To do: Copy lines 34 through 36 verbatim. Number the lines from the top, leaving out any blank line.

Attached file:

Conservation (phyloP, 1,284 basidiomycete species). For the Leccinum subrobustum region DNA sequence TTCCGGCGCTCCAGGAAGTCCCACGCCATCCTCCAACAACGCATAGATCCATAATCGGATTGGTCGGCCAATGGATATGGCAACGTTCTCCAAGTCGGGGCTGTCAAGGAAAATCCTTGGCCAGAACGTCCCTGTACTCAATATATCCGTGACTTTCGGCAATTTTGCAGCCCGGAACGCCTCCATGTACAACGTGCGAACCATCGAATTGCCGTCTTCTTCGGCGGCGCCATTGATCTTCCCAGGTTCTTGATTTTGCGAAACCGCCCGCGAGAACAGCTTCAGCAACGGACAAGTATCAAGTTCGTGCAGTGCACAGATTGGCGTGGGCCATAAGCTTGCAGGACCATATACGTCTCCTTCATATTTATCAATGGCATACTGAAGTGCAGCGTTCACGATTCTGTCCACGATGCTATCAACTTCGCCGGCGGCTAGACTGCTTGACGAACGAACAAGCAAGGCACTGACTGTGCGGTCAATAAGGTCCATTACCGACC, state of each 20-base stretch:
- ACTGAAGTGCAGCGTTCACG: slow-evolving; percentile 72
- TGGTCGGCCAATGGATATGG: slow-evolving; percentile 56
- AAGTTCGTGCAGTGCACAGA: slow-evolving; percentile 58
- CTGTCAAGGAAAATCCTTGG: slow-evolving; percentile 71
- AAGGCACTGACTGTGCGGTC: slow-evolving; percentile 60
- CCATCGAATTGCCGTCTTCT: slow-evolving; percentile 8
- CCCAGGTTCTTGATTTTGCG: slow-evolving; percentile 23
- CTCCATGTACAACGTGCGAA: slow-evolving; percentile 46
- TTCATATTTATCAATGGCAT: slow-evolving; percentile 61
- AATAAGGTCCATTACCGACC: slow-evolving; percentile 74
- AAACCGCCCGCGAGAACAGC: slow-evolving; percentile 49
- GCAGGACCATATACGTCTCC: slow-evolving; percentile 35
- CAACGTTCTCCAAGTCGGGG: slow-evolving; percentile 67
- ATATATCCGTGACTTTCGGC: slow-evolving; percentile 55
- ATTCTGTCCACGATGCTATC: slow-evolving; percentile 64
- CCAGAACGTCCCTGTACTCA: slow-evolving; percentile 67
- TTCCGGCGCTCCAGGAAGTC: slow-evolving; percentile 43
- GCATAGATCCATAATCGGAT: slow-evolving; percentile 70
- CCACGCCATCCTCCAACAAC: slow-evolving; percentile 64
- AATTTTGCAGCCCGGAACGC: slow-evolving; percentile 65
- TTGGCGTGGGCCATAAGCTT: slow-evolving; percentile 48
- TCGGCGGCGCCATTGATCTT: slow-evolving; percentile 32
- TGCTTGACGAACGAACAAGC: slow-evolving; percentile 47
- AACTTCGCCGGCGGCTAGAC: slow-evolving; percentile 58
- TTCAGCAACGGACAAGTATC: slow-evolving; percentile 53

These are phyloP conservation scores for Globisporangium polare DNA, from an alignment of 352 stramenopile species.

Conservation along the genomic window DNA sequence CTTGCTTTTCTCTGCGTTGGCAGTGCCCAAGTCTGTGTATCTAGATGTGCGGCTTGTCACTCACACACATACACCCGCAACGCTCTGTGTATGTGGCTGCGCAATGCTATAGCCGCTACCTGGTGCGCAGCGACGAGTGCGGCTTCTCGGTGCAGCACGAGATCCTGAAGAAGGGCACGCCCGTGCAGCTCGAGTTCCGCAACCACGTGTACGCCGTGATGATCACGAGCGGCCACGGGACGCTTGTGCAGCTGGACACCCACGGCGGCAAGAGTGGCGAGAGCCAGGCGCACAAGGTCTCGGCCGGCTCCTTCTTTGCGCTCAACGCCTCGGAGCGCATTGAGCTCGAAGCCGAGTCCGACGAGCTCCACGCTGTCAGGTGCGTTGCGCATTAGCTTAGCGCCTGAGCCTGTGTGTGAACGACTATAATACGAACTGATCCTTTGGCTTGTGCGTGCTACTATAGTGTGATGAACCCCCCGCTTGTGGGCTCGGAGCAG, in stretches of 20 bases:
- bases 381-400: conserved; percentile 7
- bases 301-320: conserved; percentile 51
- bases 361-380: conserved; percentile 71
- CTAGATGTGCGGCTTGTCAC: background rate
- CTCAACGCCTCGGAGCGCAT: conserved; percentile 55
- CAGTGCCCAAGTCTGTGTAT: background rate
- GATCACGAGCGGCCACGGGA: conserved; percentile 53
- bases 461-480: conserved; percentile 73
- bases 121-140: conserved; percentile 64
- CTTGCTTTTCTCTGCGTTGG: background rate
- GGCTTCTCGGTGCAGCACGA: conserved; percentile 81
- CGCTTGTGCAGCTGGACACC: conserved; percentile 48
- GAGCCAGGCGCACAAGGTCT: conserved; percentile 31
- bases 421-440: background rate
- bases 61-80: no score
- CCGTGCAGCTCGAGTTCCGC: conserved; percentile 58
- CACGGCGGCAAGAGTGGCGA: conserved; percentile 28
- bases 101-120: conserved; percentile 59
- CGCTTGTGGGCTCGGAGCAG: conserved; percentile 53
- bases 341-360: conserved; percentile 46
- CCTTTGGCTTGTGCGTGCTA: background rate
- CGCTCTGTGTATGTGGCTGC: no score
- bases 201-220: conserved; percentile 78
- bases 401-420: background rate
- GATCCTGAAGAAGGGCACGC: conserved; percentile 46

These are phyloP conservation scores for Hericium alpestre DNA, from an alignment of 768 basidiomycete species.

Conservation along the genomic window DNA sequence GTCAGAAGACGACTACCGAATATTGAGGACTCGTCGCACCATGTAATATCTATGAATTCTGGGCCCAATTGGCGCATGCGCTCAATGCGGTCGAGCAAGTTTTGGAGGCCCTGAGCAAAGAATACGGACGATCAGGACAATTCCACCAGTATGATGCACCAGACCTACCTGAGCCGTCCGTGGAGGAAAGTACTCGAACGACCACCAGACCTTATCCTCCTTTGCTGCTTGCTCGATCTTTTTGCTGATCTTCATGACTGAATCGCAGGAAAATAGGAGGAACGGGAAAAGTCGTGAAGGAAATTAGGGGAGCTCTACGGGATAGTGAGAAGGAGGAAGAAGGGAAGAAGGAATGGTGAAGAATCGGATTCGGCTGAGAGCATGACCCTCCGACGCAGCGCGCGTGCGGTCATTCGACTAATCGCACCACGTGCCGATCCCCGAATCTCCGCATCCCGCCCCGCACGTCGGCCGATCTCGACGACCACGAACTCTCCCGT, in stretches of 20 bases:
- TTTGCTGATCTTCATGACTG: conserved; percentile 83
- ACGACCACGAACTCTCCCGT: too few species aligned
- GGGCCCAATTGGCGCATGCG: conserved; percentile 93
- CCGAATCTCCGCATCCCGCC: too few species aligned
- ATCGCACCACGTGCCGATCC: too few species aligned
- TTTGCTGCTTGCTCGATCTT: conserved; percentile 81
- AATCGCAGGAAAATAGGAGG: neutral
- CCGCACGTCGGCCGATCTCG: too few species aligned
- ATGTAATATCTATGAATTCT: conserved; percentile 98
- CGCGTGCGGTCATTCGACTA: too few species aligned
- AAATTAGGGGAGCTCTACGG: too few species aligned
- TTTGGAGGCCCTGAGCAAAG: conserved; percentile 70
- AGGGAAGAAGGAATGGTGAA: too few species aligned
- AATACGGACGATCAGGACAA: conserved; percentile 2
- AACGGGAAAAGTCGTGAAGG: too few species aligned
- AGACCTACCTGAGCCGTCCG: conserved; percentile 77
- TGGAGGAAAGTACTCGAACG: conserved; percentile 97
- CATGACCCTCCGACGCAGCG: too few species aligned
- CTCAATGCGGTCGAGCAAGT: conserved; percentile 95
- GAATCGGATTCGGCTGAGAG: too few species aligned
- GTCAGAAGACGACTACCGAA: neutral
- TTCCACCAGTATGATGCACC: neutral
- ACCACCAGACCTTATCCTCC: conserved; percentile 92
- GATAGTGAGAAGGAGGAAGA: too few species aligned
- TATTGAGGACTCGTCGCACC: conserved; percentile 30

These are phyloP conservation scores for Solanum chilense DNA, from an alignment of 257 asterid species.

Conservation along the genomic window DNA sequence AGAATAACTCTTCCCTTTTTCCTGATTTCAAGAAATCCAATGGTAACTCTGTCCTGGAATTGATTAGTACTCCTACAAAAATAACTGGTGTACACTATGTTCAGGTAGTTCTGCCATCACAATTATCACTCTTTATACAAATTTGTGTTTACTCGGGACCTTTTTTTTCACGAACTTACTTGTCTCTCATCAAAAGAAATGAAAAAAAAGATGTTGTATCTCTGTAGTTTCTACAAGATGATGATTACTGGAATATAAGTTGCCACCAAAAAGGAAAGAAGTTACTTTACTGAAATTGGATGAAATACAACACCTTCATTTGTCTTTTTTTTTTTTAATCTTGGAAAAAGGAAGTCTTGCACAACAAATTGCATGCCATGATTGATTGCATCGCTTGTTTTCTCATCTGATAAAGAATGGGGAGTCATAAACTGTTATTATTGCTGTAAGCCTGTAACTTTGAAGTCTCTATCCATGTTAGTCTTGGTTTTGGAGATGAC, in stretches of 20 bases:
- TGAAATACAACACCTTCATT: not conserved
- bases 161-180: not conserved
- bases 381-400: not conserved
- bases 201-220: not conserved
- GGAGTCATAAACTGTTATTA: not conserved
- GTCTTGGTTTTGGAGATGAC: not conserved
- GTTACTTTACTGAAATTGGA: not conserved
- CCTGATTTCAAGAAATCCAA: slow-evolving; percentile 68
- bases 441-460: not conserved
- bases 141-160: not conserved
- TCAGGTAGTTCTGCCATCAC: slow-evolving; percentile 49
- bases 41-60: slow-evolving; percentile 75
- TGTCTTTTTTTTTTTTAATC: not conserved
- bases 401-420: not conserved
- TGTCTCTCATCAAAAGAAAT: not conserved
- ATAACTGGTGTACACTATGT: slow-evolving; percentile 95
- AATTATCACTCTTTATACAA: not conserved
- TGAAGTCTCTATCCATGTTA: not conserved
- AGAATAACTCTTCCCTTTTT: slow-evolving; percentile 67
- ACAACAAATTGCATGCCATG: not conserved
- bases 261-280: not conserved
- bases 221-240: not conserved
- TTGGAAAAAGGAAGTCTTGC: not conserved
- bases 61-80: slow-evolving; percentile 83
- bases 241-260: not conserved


- CAGTGCCCAAGTCTGTGTAT: background rate
- GATCACGAGCGGCCACGGGA: conserved; percentile 53
- bases 461-480: conserved; percentile 73